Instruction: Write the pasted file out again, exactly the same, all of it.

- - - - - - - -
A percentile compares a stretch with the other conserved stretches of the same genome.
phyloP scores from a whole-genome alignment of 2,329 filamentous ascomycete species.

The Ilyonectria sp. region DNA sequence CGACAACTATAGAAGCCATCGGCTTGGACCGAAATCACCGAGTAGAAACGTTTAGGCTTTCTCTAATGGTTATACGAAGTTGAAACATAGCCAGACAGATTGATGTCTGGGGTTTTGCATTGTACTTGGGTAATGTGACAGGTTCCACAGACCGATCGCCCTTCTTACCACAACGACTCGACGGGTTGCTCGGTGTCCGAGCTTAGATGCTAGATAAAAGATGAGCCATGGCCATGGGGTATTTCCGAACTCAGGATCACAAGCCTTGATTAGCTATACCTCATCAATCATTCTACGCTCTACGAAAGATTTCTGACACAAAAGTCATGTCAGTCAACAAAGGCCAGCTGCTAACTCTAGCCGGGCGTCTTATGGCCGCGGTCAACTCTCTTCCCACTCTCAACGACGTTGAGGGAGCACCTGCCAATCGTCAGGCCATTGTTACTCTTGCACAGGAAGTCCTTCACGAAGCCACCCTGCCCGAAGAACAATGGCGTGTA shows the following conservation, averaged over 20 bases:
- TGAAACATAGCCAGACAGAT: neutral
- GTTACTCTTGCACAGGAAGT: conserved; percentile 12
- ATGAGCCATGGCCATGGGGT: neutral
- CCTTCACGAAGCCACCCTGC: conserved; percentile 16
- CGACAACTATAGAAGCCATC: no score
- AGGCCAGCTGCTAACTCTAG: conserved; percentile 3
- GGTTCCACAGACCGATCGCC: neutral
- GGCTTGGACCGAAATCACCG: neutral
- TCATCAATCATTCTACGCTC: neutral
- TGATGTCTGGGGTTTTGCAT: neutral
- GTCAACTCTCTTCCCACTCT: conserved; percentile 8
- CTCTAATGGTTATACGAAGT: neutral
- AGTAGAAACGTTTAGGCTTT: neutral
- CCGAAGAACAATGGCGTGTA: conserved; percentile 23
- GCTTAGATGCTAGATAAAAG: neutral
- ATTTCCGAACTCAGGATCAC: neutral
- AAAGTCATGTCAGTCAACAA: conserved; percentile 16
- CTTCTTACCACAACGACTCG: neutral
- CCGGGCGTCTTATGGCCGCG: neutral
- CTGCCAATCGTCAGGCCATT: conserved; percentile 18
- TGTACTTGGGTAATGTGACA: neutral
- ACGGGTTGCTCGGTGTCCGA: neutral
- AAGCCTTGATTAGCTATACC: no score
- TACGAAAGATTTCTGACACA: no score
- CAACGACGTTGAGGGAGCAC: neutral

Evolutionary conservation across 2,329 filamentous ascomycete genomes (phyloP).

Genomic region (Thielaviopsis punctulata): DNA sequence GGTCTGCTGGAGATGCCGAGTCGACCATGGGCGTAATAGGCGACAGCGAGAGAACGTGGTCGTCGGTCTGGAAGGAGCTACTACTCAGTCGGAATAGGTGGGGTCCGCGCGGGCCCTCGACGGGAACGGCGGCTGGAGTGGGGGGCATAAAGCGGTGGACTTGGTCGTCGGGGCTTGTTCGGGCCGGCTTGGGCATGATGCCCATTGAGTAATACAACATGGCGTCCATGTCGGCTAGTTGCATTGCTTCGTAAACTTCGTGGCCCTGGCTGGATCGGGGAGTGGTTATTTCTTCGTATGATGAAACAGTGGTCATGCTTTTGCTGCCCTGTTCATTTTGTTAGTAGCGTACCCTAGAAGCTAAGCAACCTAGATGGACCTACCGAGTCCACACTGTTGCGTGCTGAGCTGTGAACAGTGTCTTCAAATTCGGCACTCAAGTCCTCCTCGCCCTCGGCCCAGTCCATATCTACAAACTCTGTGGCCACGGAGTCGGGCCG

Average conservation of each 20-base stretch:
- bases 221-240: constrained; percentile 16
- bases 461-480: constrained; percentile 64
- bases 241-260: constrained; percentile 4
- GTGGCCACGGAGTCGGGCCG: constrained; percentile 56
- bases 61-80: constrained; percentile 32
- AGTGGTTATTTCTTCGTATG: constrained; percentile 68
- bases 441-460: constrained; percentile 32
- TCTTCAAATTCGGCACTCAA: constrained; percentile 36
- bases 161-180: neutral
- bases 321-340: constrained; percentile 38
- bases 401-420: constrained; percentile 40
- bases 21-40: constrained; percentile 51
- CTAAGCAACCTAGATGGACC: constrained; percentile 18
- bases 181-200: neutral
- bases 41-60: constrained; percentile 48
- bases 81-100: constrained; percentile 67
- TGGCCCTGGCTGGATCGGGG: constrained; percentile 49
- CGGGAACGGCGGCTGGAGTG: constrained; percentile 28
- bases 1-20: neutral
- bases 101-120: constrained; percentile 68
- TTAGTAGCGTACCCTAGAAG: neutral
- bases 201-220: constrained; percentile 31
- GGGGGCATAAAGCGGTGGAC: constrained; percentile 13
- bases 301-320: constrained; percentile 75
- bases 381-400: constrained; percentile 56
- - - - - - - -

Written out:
A percentile compares a stretch with the other conserved stretches of the same genome.
phyloP scores from a whole-genome alignment of 2,329 filamentous ascomycete species.

The Ilyonectria sp. region DNA sequence CGACAACTATAGAAGCCATCGGCTTGGACCGAAATCACCGAGTAGAAACGTTTAGGCTTTCTCTAATGGTTATACGAAGTTGAAACATAGCCAGACAGATTGATGTCTGGGGTTTTGCATTGTACTTGGGTAATGTGACAGGTTCCACAGACCGATCGCCCTTCTTACCACAACGACTCGACGGGTTGCTCGGTGTCCGAGCTTAGATGCTAGATAAAAGATGAGCCATGGCCATGGGGTATTTCCGAACTCAGGATCACAAGCCTTGATTAGCTATACCTCATCAATCATTCTACGCTCTACGAAAGATTTCTGACACAAAAGTCATGTCAGTCAACAAAGGCCAGCTGCTAACTCTAGCCGGGCGTCTTATGGCCGCGGTCAACTCTCTTCCCACTCTCAACGACGTTGAGGGAGCACCTGCCAATCGTCAGGCCATTGTTACTCTTGCACAGGAAGTCCTTCACGAAGCCACCCTGCCCGAAGAACAATGGCGTGTA shows the following conservation, averaged over 20 bases:
- TGAAACATAGCCAGACAGAT: neutral
- GTTACTCTTGCACAGGAAGT: conserved; percentile 12
- ATGAGCCATGGCCATGGGGT: neutral
- CCTTCACGAAGCCACCCTGC: conserved; percentile 16
- CGACAACTATAGAAGCCATC: no score
- AGGCCAGCTGCTAACTCTAG: conserved; percentile 3
- GGTTCCACAGACCGATCGCC: neutral
- GGCTTGGACCGAAATCACCG: neutral
- TCATCAATCATTCTACGCTC: neutral
- TGATGTCTGGGGTTTTGCAT: neutral
- GTCAACTCTCTTCCCACTCT: conserved; percentile 8
- CTCTAATGGTTATACGAAGT: neutral
- AGTAGAAACGTTTAGGCTTT: neutral
- CCGAAGAACAATGGCGTGTA: conserved; percentile 23
- GCTTAGATGCTAGATAAAAG: neutral
- ATTTCCGAACTCAGGATCAC: neutral
- AAAGTCATGTCAGTCAACAA: conserved; percentile 16
- CTTCTTACCACAACGACTCG: neutral
- CCGGGCGTCTTATGGCCGCG: neutral
- CTGCCAATCGTCAGGCCATT: conserved; percentile 18
- TGTACTTGGGTAATGTGACA: neutral
- ACGGGTTGCTCGGTGTCCGA: neutral
- AAGCCTTGATTAGCTATACC: no score
- TACGAAAGATTTCTGACACA: no score
- CAACGACGTTGAGGGAGCAC: neutral

Evolutionary conservation across 2,329 filamentous ascomycete genomes (phyloP).

Genomic region (Thielaviopsis punctulata): DNA sequence GGTCTGCTGGAGATGCCGAGTCGACCATGGGCGTAATAGGCGACAGCGAGAGAACGTGGTCGTCGGTCTGGAAGGAGCTACTACTCAGTCGGAATAGGTGGGGTCCGCGCGGGCCCTCGACGGGAACGGCGGCTGGAGTGGGGGGCATAAAGCGGTGGACTTGGTCGTCGGGGCTTGTTCGGGCCGGCTTGGGCATGATGCCCATTGAGTAATACAACATGGCGTCCATGTCGGCTAGTTGCATTGCTTCGTAAACTTCGTGGCCCTGGCTGGATCGGGGAGTGGTTATTTCTTCGTATGATGAAACAGTGGTCATGCTTTTGCTGCCCTGTTCATTTTGTTAGTAGCGTACCCTAGAAGCTAAGCAACCTAGATGGACCTACCGAGTCCACACTGTTGCGTGCTGAGCTGTGAACAGTGTCTTCAAATTCGGCACTCAAGTCCTCCTCGCCCTCGGCCCAGTCCATATCTACAAACTCTGTGGCCACGGAGTCGGGCCG

Average conservation of each 20-base stretch:
- bases 221-240: constrained; percentile 16
- bases 461-480: constrained; percentile 64
- bases 241-260: constrained; percentile 4
- GTGGCCACGGAGTCGGGCCG: constrained; percentile 56
- bases 61-80: constrained; percentile 32
- AGTGGTTATTTCTTCGTATG: constrained; percentile 68
- bases 441-460: constrained; percentile 32
- TCTTCAAATTCGGCACTCAA: constrained; percentile 36
- bases 161-180: neutral
- bases 321-340: constrained; percentile 38
- bases 401-420: constrained; percentile 40
- bases 21-40: constrained; percentile 51
- CTAAGCAACCTAGATGGACC: constrained; percentile 18
- bases 181-200: neutral
- bases 41-60: constrained; percentile 48
- bases 81-100: constrained; percentile 67
- TGGCCCTGGCTGGATCGGGG: constrained; percentile 49
- CGGGAACGGCGGCTGGAGTG: constrained; percentile 28
- bases 1-20: neutral
- bases 101-120: constrained; percentile 68
- TTAGTAGCGTACCCTAGAAG: neutral
- bases 201-220: constrained; percentile 31
- GGGGGCATAAAGCGGTGGAC: constrained; percentile 13
- bases 301-320: constrained; percentile 75
- bases 381-400: constrained; percentile 56